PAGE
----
Breast Cancer

, Volume 23, Issue 2, pp 216–223 | Cite as

Inhibition of telomerase activity by dominant-negative hTERT retards the growth of breast cancer cells

  • Yaojian RaoEmail author
  • Wei Xiong
  • Huijuan Liu
  • Chunxia Jia
  • Hongxing Zhang
  • Zesheng Cui
  • Ya Zhang
  • Jiawei Cui
Original Article



Telomerase, a ribonucleoprotein enzyme mainly consisted of a catalytic protein subunit human telomerase reverse transcriptase (hTERT) and a human telomerase RNA component, is responsible for maintaining telomeres. Telomerase over-expression correlates significantly with tumors and is a prognostic marker. However, telomerase over-expression in breast cancers and the effect of telomerase inhibition as a candidate cancer therapy are unknown.


We used the dominant-negative mutant of hTERT (DN-hTERT) to inhibit telomerase activity on human breast adenocarcinoma cell line MCF-7 by transfection. Telomeric repeat amplification protocol assays and real-time quantitative RT-PCR were performed to investigate telomerase activity as well as expression of hTERT. Telomere length was measured by the flow-fluorescence in situ hybridization assay. Cell proliferation was assessed by the WST-8 assay, and apoptosis was evaluated by flow cytometry. The tumor formation ability of MCF-7 cells was investigated by transplanting cells subcutaneously into BALB/c nude mice.


Ectopic expression of DN-hTERT caused dramatically inhibition of telomerase activity and reduction of telomere length. Telomerase inhibition induced growth arrest and apoptosis of MCF7 cells in vitro and loss of tumorigenic properties in vivo.


This study shows that telomerase inhibition by DN-hTERT can effectively inhibit the cell viability and tumorigenicity of MCF7 cells and is an attractive approach for breast cancer therapy.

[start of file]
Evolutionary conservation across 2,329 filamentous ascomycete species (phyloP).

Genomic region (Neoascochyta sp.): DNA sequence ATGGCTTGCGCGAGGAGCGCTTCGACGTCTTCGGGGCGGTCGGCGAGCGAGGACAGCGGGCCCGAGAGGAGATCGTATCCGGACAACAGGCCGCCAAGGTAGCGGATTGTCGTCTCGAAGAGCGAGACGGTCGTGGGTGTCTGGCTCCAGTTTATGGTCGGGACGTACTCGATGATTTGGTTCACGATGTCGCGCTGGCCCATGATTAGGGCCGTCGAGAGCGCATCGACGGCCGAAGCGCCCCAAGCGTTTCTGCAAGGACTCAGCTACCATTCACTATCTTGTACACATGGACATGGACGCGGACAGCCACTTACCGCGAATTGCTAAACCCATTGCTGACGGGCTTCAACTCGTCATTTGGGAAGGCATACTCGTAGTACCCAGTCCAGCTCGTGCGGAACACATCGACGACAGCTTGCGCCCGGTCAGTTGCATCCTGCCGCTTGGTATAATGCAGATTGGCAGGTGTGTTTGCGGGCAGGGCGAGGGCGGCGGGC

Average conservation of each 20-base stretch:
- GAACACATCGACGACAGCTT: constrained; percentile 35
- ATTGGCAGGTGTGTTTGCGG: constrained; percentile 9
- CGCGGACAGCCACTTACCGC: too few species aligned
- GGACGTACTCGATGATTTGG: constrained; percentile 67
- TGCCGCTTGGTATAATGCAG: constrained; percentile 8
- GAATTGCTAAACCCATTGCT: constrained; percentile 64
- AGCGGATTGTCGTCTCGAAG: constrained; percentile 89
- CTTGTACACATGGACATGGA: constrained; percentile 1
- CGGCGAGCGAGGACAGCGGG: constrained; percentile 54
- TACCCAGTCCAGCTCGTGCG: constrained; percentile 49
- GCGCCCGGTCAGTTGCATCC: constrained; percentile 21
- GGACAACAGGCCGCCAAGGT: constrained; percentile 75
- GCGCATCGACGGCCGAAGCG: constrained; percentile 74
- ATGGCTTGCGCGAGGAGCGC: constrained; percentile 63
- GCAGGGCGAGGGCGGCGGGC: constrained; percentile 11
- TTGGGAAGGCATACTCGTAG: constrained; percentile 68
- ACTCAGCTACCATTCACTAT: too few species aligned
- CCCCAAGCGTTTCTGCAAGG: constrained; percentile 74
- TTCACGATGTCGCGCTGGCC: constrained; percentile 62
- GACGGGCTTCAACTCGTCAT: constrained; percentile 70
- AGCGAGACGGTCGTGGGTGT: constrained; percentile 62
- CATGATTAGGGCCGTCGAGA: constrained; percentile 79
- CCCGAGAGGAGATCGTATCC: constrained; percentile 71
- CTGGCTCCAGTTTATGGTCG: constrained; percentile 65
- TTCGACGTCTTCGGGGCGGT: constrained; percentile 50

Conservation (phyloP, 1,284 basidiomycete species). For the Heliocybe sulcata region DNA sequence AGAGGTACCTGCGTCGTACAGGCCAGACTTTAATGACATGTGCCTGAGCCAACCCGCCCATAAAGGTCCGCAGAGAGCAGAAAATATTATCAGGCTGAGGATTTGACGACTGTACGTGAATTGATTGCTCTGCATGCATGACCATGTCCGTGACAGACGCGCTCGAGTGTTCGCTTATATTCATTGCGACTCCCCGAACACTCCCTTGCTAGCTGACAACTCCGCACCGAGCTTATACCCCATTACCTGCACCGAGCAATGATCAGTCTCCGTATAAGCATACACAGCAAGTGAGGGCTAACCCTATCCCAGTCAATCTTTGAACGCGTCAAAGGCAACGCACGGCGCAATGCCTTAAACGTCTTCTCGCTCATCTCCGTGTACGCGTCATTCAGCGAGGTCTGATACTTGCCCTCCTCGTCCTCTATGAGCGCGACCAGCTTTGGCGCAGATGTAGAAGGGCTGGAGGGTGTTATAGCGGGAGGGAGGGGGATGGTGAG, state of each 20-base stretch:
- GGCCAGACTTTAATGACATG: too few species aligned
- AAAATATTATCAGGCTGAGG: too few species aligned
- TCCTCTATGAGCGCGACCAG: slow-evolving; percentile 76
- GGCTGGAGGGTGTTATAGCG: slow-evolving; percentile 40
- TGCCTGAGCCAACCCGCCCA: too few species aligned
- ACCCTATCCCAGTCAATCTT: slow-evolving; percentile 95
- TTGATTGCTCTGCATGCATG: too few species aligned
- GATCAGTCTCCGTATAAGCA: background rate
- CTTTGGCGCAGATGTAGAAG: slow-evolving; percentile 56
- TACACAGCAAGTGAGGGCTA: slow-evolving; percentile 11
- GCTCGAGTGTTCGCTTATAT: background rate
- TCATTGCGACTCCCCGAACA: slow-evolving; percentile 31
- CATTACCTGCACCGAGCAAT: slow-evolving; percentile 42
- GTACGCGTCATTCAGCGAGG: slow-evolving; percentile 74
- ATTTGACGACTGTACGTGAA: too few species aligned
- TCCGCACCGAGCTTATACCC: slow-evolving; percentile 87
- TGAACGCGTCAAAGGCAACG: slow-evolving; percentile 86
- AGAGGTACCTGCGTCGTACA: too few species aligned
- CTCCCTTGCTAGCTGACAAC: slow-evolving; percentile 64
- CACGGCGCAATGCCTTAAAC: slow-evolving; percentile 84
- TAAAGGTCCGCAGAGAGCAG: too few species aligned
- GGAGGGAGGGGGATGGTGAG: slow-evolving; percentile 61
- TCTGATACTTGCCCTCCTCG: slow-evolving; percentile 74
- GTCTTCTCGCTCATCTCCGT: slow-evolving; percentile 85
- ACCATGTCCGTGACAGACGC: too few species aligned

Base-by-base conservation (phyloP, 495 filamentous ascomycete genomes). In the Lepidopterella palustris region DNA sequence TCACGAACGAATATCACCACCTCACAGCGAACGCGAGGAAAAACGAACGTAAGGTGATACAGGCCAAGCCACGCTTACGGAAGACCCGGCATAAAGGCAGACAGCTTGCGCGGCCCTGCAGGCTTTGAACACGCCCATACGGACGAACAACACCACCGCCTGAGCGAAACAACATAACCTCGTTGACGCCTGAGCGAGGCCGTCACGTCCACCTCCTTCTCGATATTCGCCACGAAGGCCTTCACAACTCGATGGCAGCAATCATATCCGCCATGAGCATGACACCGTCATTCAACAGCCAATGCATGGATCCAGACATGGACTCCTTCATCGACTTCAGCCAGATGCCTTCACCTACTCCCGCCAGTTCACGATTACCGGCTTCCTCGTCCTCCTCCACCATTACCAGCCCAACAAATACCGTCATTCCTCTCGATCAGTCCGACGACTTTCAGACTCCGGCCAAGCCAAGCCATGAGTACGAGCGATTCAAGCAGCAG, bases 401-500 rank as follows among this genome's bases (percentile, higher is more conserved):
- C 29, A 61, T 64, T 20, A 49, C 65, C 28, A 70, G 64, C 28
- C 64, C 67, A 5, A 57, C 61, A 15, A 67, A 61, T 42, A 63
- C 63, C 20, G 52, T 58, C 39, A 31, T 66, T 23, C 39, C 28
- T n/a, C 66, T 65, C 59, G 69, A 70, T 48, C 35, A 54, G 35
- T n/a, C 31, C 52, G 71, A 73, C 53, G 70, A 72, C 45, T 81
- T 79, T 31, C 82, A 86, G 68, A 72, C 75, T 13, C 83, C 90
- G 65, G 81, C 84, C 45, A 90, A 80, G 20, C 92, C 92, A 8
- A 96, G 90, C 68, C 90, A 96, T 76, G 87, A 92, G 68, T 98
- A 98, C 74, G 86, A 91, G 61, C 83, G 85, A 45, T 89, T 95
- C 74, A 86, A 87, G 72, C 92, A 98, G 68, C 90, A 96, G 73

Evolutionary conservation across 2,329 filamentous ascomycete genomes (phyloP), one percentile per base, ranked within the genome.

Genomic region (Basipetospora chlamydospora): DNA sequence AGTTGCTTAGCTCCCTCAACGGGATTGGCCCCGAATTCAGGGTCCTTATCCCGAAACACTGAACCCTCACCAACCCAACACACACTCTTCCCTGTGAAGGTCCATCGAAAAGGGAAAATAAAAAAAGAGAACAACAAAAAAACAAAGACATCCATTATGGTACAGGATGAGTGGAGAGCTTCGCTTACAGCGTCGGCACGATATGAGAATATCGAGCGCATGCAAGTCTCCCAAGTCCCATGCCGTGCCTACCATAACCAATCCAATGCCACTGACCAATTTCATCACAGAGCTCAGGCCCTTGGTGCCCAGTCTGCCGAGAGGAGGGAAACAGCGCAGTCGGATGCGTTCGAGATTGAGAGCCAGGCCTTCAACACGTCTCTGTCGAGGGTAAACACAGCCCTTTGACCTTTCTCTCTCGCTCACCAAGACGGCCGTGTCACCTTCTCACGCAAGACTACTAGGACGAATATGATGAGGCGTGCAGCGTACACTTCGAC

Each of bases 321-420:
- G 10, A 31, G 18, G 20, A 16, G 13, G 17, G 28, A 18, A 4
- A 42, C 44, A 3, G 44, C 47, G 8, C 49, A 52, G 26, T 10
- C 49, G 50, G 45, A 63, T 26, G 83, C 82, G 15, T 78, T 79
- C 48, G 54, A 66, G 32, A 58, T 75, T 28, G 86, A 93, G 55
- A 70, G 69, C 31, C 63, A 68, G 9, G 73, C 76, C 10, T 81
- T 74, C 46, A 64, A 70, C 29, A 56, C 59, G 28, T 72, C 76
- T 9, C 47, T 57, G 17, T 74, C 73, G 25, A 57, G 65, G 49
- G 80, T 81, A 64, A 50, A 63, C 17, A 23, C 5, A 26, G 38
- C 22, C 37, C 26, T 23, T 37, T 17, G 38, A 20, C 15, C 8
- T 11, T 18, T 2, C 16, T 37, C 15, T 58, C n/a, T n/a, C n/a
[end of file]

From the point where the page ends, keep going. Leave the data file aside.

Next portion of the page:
MCF-7 Telomerase activity DN-hTERT Breast cancer 



Dominant negative-human telomerase reverse transcriptase


Human telomerase RNA


Human telomerase reverse transcriptase


Polymerase chain reaction


Telomeric repeat amplification protocol



This work was financially supported by the National Science Foundation of China (No. 30500596).

Conflict of interest

The authors declare that they have no competing interests.


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Copyright information

© The Japanese Breast Cancer Society 2014

Authors and Affiliations

  • Yaojian Rao
    • 1
    Email author
  • Wei Xiong
    • 2
  • Huijuan Liu
    • 1
  • Chunxia Jia
    • 1
  • Hongxing Zhang
    • 1
  • Zesheng Cui
    • 1
  • Ya Zhang
    • 1
  • Jiawei Cui
    • 1
  1. 1.Luoyang Orthopedic Hospital of Henan ProvinceLuoyangChina
  2. 2.The orthopedic department of tongji hospital affiliated to Tongji Medical College of Huazhong University of Science and Technology Wuhan China

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